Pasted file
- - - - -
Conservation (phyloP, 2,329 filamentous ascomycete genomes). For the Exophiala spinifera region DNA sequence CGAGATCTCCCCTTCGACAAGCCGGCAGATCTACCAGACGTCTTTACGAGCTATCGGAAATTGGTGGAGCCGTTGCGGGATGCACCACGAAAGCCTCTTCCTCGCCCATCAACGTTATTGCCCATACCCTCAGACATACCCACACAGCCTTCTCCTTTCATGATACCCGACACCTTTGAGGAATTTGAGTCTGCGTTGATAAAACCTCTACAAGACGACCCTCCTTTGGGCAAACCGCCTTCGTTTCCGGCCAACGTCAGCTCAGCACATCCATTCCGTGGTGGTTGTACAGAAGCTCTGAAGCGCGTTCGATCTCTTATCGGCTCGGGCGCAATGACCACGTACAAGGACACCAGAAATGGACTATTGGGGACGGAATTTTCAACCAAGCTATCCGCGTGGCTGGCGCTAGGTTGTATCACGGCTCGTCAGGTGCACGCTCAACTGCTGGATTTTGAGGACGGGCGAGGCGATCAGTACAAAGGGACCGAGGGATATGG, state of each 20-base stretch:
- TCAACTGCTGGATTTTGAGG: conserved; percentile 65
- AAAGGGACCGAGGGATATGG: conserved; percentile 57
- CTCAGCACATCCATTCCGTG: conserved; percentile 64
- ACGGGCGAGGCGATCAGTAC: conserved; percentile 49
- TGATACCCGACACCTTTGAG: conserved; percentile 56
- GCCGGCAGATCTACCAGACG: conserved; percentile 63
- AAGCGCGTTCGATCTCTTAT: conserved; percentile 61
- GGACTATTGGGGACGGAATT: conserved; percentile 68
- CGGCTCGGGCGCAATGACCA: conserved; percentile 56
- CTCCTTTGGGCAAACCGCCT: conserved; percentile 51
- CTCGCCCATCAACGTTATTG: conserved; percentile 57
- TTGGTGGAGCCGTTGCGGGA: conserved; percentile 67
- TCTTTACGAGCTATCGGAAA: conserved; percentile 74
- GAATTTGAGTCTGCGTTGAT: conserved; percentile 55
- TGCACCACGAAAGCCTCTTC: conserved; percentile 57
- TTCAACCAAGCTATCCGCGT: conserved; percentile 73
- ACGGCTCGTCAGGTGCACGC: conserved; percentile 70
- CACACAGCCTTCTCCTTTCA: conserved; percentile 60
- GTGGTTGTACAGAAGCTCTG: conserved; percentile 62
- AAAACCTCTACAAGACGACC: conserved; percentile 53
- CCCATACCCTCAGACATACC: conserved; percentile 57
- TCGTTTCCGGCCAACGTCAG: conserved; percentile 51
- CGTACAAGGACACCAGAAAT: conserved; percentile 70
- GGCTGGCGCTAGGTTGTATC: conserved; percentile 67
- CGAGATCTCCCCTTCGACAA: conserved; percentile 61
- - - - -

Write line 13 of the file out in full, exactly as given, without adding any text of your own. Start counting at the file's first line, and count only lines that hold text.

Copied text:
- TTGGTGGAGCCGTTGCGGGA: conserved; percentile 67